India: The Southwest

India Mumbai Arch Taj Palace Hotel black and white

After a short “staycation” with friends for the holidays, we were ready to spend our final three weeks in India in the warmer southern states!


We started off in Mumbai on January first, eager to see the amazing architecture and coastal atmosphere that makes up the bustling city of Mumbai. From the Mughal Gujarati rulers in the 15th century, Portuguese colonization in the 16th century, and a wedding gift to the British King Charles II in the 17th century, Mumbai (or Bombay, as it was previously called), has had a multicultural past.

Not every city has a municipal building that looks like this!

We went on a walking tour with YoTours, beginning at the Gateway of India arch, which was a tribute to King George V in 1911, but was not finished in time for his visit, and- ironically- was the spot where the last of the departing British troops filed out in 1947, the end of the British empire in India.

The Gateway of India, inaugurated 1924

Opposite the arch is the grand Taj Mahal Palace, which in my opinion is the loveliest hotel in India, as it was built to be. Chris and I walked around the posh interior a bit- they still had their lovely holiday decorations up.

The Taj Mahal Palace Hotel, 566 rooms of splendor

Other stops on the walking tour were the David Sassoon Reading Room and the Asiatic Library (which has one of only two original editions of Dante’s Inferno!!), the grandest of all railway station facades, the Victoria Terminus (now officially renamed Chhatrapati Shivaji Maharaja), and Marine Drive, also called “the Queen’s Necklace” for the way it glitters along the curved coastline at night. The tour guide also recommended a historic Mumbai dinner spot, Bademiya, still at their original location since 1946.

Seriously good seekh kebabs

On another day in Mumbai we took the ferry out to Elephanta Island, to see the UNESCO heritage cave temples, with 6th century carvings of various Hindu gods. You can easily take a ferry to the islands from the Gateway of India arch; it costs about $2 and takes an hour to get to the caves, 10 km from Mumbai.

Trimurti Sadashiva- the three-headed Shiva

On our last day in Mumbai, we cafe-hopped in our neighborhood near the port and strolled around the quiet lanes, draped with banyan trees. We watched the businessmen of Mumbai on their lunch breaks and the graceful ladies in their multicolored sarees, until it was time for our night bus.


Normally I hate night busses, because I cannot sleep on them, but here in India we discovered lie-flat sleeper busses! We booked a double berth, and in the morning we were in Goa- a beach state that feels more like Thailand than India! One of the few places in India where shorts or a beach dress are totally okay. We stayed at Baga Beach, and enjoyed a few days of breakfasting on the beach, napping away the hot afternoons, and strolling through the villages near Baga around dinner time. At night the beaches transform into open-air nightclubs, and the party goes on as late as you want it to.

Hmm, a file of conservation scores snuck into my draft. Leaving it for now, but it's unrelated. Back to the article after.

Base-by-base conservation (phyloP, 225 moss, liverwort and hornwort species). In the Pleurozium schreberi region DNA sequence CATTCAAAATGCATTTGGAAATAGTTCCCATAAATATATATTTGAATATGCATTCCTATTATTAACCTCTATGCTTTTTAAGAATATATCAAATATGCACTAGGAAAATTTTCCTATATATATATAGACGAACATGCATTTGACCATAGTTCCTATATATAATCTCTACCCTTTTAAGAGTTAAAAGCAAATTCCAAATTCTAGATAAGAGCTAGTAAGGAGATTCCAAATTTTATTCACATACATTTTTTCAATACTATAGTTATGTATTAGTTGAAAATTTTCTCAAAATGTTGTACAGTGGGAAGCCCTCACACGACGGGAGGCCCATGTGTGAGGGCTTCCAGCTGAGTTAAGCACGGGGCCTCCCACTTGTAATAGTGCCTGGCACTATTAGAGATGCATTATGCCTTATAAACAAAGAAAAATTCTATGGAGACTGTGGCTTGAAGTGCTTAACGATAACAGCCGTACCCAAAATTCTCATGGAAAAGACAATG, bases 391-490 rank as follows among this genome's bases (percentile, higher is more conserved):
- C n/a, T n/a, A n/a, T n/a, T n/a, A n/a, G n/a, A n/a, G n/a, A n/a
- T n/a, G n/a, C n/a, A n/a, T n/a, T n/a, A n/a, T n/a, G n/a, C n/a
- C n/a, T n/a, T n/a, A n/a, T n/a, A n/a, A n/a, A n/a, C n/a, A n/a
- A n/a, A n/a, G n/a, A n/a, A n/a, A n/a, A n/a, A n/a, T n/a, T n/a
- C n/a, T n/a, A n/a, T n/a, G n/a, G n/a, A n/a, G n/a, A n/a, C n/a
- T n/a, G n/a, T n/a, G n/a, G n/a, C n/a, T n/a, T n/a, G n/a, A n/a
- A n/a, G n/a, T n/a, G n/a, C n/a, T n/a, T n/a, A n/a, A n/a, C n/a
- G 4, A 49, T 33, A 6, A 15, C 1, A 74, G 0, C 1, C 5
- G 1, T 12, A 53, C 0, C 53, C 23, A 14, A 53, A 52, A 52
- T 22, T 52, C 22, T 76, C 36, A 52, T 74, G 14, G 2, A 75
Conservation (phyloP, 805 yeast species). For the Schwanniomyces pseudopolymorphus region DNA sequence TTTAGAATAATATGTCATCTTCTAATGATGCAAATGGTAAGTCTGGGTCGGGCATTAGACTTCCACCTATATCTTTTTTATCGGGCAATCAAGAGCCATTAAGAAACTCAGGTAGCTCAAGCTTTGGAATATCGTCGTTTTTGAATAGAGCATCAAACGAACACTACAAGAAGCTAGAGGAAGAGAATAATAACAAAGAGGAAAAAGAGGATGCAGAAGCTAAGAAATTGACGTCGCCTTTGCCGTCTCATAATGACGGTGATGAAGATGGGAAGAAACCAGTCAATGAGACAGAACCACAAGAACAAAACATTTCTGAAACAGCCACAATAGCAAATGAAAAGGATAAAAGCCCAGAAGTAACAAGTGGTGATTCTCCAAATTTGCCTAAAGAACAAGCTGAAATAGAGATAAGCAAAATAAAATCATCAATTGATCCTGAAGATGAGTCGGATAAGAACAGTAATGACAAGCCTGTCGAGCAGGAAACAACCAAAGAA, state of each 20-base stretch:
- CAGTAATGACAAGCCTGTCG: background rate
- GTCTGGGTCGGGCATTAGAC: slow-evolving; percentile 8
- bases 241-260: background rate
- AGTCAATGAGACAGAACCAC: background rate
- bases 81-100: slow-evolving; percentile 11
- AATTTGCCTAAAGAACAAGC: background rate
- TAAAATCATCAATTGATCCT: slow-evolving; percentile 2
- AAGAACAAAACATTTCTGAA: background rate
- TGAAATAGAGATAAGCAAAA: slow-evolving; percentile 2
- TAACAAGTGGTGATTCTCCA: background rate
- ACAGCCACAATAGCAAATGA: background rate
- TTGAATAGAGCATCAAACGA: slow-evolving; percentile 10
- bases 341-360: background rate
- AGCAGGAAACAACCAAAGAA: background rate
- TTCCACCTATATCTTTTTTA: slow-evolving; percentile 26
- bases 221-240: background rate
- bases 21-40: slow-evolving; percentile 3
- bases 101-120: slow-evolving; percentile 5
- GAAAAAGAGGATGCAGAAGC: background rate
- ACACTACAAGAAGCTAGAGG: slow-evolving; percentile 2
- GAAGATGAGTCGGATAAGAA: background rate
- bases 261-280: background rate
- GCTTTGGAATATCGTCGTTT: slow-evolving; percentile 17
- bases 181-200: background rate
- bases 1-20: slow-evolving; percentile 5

Time for a beach break


Another night bus, and we woke up in Hampi, 320 km inland from Goa. It’s a very small village- maybe four blocks by four blocks- and surrounding it is a huge 16 square mile plain filled with hundreds of falling-down temples dating back to the Vijayanagara dynasty of the 14th century. A World Heritage Site, it is definitely worth a visit. A small river separates the area into two distinct bits- in the south side, a full days’ (or several, really) exploration of the temples, while on the north side, there are a dozen eco-lodges and yoga camps, offering classes in yoga, meditation, sound healing, bouldering, and rock climbing. The best thing to do on the north side of the river is just find a patch of boulders, climb them, and spend some time soaking in the view.

Sunset in Hampi
Chris and Deah take it all in

January is definitely a nice time to visit these three locations! You can get a fan room (no a/c needed) for quite cheap (under $25), and the days aren’t too hot, while the nights are perfect for sipping a cold beer outside. Transport links are easy here- both by train and bus- and prices are low. By June, in Goa in particular, it’s too hot and most of the workers in that area have headed up to northern India for tourism jobs.

Next up for us: our final stops in SE India. And then…..?

Flight to Mumbai from Chennai: $100 each

Visa: $100 each for two months

Daily costs: $75 for two people

3 thoughts on “India: The Southwest

  1. Too bad that my architecture course didn’t include India. It would be fascinating to study and certainly stretch one’s vocabulary! We always look forward to each installment of your awesome trip.


    1. I still get confused on what exactly is Gothic, what is Saracenic, and the difference between Neo this and Deco that. I think Mumbai has it all!


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